Beauty is in the eye of the photographer

If you have been following my 2016 #WE35 adventure, then you know that each month is a new topic to photograph. For April’s “Beauty is in the eye of the photographer” #WE35 expedition, I wanted to share my favorite things from Passover Seder. I love both photos so much I can’t decide on which is better. :-)

April’s topic is called “Beauty is in the eye of the photographer.” The idea is to photograph something that isn’t attractive to the masses and to make it look appealing to you, the photographer.

Timing happened to work out, Passover Seder was going on in April.  Passover is my favorite Jewish holiday because of the food.  My three favorite food items during Passover are matzoh ball soup, charoset, and horseradish.

Matzoh ball soup looks delicious already, so I skipped over it for this project. Instead, I focused on the two other dishes.

Charoset (pronounced HAR-ROW-SET) is traditionally made of apples, nuts, red wine, and cinnamon. There are so many variations on this traditional dish. But it’s purpose is to resemble the mortar (brick) used in Ancient Egypt. 

charoset

The next dish is horseradish. I wish I had photographed horseradish before it was made, while it was still in its root form. Because horseradish is hideous before you cut off its skin and make it into this beauty.

Horseradish is typically served in its white food processor chopped color. However, many people prefer adding a little flavor to this dish. And that’s where the red color comes in. Beats are earthy, yet slightly sweet. Adding a beet to horseradish causes this nearly neon red color to come take over the white shavings of the root. And if the radish is kept to a minimum, it doesn’t take away from the heat in the dish.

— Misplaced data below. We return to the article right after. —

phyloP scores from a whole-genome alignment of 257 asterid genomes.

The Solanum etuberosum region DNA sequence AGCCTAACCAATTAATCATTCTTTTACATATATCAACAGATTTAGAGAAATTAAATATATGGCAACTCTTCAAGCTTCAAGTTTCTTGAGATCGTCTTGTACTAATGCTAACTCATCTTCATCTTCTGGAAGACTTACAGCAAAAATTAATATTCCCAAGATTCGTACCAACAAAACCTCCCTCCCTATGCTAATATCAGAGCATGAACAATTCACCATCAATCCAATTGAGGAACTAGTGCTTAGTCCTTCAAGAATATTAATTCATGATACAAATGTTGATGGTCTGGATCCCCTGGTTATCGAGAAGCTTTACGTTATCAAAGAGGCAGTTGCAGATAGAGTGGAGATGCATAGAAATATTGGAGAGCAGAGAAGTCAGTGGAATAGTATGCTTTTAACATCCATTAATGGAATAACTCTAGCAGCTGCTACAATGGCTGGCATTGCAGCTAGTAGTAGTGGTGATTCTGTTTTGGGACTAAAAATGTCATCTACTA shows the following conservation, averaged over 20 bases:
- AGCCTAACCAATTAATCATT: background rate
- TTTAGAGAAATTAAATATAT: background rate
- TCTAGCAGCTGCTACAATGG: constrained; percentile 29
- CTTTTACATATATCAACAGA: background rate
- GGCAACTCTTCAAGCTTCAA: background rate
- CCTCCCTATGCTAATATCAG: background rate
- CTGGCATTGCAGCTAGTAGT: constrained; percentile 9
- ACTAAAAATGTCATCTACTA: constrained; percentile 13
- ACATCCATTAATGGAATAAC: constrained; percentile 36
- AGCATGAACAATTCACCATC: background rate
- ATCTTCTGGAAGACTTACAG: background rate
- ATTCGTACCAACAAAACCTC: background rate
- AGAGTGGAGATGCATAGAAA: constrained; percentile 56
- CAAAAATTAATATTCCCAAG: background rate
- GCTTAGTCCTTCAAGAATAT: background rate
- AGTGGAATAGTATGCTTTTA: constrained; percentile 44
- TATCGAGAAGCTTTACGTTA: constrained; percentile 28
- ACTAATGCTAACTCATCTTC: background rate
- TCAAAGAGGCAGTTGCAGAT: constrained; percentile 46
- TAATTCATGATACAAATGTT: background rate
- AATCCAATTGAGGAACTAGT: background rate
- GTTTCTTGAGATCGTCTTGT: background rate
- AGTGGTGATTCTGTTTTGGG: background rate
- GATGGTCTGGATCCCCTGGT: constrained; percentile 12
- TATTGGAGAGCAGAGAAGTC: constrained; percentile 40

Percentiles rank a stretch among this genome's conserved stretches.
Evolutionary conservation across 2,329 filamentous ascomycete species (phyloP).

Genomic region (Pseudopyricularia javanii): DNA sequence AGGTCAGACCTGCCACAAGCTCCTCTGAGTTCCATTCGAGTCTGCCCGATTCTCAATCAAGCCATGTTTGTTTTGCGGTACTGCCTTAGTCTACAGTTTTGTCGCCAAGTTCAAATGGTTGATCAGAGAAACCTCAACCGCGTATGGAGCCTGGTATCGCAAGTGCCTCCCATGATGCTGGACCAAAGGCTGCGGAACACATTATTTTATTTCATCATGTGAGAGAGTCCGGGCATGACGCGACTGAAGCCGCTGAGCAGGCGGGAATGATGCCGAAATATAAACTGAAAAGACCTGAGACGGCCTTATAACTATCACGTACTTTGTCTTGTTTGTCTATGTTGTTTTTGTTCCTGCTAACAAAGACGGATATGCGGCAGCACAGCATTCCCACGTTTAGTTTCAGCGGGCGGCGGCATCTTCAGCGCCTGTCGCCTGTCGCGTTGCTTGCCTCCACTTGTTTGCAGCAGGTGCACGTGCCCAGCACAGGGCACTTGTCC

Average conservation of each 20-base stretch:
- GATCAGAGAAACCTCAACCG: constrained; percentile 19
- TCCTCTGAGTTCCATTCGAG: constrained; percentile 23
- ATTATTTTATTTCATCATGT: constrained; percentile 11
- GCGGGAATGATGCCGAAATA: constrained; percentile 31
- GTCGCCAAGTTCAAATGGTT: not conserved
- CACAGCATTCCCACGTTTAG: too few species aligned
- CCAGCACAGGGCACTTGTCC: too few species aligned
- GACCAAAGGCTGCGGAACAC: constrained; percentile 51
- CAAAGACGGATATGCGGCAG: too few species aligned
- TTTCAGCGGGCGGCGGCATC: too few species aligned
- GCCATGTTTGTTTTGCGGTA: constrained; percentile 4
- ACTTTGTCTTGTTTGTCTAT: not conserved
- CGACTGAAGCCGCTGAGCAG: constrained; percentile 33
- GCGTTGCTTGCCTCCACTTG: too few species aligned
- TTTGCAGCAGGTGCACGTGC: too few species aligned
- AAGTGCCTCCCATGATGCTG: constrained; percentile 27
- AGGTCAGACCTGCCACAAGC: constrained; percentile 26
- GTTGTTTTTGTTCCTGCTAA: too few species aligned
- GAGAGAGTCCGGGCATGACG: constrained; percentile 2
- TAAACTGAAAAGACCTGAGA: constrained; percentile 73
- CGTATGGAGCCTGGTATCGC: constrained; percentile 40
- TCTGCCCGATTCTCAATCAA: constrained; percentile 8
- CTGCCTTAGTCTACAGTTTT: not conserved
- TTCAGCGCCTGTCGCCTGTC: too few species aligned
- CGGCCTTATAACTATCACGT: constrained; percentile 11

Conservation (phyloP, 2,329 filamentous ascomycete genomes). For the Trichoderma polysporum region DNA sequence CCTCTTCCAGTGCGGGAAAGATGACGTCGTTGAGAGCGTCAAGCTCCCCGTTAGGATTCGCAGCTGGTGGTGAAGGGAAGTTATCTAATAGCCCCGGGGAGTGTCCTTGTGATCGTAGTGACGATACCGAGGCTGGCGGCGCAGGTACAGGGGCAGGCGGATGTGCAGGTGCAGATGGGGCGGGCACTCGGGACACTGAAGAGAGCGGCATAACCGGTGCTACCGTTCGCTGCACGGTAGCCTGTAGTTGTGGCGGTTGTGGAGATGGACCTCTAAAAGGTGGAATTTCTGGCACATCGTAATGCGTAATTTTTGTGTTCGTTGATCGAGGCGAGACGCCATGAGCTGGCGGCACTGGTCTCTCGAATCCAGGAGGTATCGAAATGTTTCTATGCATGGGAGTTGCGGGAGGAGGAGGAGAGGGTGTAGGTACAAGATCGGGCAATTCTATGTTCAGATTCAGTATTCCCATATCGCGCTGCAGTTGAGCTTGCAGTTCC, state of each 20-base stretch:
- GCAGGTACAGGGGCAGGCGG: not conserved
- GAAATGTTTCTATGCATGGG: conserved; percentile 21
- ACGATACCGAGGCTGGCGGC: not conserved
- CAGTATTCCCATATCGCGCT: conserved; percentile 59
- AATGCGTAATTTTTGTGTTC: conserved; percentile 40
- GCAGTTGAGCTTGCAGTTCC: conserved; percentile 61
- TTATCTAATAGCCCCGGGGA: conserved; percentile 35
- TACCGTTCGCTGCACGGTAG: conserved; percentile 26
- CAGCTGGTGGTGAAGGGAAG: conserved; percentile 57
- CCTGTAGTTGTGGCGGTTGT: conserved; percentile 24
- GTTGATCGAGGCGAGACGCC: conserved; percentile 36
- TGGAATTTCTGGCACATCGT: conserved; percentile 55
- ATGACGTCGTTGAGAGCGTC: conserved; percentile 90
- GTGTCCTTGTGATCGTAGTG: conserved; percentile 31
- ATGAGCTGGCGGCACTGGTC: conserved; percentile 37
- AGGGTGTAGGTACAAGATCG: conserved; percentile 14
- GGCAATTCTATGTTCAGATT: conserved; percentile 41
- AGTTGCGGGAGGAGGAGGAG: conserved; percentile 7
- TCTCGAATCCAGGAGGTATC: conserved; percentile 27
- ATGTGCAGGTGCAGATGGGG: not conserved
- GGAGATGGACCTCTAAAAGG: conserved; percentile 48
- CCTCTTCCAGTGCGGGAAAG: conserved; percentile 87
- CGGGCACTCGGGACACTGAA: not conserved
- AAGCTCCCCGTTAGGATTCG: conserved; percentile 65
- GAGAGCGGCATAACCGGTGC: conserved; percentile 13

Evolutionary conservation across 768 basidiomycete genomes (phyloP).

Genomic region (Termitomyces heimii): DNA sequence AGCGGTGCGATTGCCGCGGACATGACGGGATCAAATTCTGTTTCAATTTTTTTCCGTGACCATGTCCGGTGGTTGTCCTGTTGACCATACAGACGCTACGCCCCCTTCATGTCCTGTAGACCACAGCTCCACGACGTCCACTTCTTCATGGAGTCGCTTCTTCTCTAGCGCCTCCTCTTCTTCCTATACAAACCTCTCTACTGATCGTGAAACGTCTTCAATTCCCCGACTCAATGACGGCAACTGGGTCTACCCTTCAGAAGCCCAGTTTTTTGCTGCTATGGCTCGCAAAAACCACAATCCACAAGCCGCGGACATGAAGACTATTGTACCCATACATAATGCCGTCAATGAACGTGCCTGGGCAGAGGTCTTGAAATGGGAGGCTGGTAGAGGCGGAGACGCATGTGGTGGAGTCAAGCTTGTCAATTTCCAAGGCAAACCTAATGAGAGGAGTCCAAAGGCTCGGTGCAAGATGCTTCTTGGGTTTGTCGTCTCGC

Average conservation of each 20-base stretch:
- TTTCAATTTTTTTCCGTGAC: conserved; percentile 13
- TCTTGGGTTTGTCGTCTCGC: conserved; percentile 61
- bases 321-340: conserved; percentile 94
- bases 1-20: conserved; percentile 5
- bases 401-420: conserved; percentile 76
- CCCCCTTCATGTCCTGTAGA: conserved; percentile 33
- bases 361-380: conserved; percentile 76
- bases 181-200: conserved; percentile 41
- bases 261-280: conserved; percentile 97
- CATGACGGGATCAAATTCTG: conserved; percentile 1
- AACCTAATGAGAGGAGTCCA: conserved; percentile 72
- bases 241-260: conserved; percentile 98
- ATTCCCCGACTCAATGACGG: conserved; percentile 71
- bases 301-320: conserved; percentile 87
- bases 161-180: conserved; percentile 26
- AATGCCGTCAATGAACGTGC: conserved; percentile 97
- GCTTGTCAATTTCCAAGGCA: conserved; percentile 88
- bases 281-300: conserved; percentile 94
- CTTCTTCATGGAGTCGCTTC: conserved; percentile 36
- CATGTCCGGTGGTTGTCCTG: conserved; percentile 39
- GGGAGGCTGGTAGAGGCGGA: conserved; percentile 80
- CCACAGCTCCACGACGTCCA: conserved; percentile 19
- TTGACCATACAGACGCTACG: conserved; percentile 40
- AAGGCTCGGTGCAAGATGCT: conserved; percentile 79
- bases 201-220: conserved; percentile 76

horseradish

Both are ugly to look at but so tasty.

And both pair well with matzoh.

This Post Has 2 Comments

  1. Wow, what an inventive idea! I’m definitely going to try this out and start looking for some of the “ugly” things I come across and ignore. Are you approaching the project with the intention to fit “ugly” subjects into the shooting style you already have, or as a way to broaden your style?

    Neither of these dishes look ugly anymore (in fact, I’m getting a bit of a craving for charoset right now!). You’ve caught them looking totally fresh and delicious, before they start to settle into the dishes. When photographing foods, especially ones that don’t have a ton of natural gloss or shine, I’ve found that timing to be crucial. I think it’s charming how incidental and impromptu these look.

    Did you prepare any of the foods before shooting, or just shoot them as-is? I’ve always relied on a spritz of water or oil to liven up the shot, so I’m curious if you used any of those tricks here.

    1. Hey Sara,

      I’m doing this project to keep my skills up. Practice makes permanent.

      I didn’t make the dishes myself, but they were prepared for the Passover Sedar, so I photographed them before the Sedar started.

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